Friday, January 14, 2011

Practice Makes Perfect

I bought an old piano from my mom when they retired and didn't want to move it.  I took a few lessons, but did not have the time and energy to pursue the piano at that time.  When my daughter was about six, I signed her up for piano lessons.  She took piano lessons until she was in middle school.  At one point, she was pretty good.  Now, we neither have a piano nor did she really play it much when it was here!  But the point is, with a little brush up practice she can!

When she started, I didn't expect her to sit down at the piano and be a virtuoso.  We got "Twinkle, Twinkle, Little Star" and other simple songs.  As time progressed, we go more complicated tunes.  What happens is this:  desire plus practice=skill.  She liked playing the piano.  The more she practiced, the better she got and the more she liked it.  And the more others liked it too!  While she never progressed beyond playing to composing, she could have used the skills she possessed to express herself creatively in that way had she wanted to.

Without skills you don't have the tools to create.  Your skill set is the underpinning or foundation that frees you to create.  When the skills become practiced they become automatic and secondary,  and your creativity can be more fully expressed.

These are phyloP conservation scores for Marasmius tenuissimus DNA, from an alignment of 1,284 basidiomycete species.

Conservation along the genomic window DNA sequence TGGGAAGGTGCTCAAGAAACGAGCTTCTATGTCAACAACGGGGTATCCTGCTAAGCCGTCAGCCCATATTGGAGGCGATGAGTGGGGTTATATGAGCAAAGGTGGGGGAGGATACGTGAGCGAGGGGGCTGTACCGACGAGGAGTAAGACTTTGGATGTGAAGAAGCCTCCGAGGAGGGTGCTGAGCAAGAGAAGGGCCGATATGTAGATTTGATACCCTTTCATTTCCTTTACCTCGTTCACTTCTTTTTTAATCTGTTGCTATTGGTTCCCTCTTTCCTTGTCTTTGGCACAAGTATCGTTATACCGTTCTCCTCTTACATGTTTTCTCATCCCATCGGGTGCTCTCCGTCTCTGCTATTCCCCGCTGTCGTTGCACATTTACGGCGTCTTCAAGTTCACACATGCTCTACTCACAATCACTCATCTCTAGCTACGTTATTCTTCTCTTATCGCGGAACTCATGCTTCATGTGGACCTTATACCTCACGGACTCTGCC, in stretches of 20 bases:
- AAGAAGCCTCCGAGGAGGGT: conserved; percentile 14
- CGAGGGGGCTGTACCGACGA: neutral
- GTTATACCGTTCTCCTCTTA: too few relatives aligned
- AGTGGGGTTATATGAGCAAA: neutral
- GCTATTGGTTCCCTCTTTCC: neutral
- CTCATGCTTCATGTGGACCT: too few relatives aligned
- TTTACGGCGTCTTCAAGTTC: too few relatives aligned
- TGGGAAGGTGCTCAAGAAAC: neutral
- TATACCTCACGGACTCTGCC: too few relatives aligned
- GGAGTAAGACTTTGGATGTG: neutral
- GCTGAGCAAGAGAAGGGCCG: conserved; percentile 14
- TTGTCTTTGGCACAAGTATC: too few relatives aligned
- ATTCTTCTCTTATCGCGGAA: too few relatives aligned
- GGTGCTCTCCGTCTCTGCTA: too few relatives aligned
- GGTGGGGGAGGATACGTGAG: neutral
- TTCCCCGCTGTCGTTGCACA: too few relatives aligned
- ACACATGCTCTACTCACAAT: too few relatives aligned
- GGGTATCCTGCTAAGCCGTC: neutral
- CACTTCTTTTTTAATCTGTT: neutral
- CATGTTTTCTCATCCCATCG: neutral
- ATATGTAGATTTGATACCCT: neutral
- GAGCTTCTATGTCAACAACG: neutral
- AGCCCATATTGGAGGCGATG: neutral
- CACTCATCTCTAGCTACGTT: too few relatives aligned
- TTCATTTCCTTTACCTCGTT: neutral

Some of you are going to take this six week sketching challenge.  What I hope to get across is the idea that consistent practice of this basic skill will give your artwork more breadth.  I can't say how it will effect you individually and that's the beauty.  Just as each of our artwork is different, so will be this learning experience.

I will try to post weekly with some photos of sketches-not just mine, but students as well.  Feel free to email me yours to share.   Happy sketching!

1 comment:

  1. Life is short; when you experience negative thought toward your work, refocus. Painting has enough obstacles without adding your own detrimental barriers to it. Embrace “flaws” as they are painted - life isn’t perfect and neither is art! Life is short - own each brush stroke you make.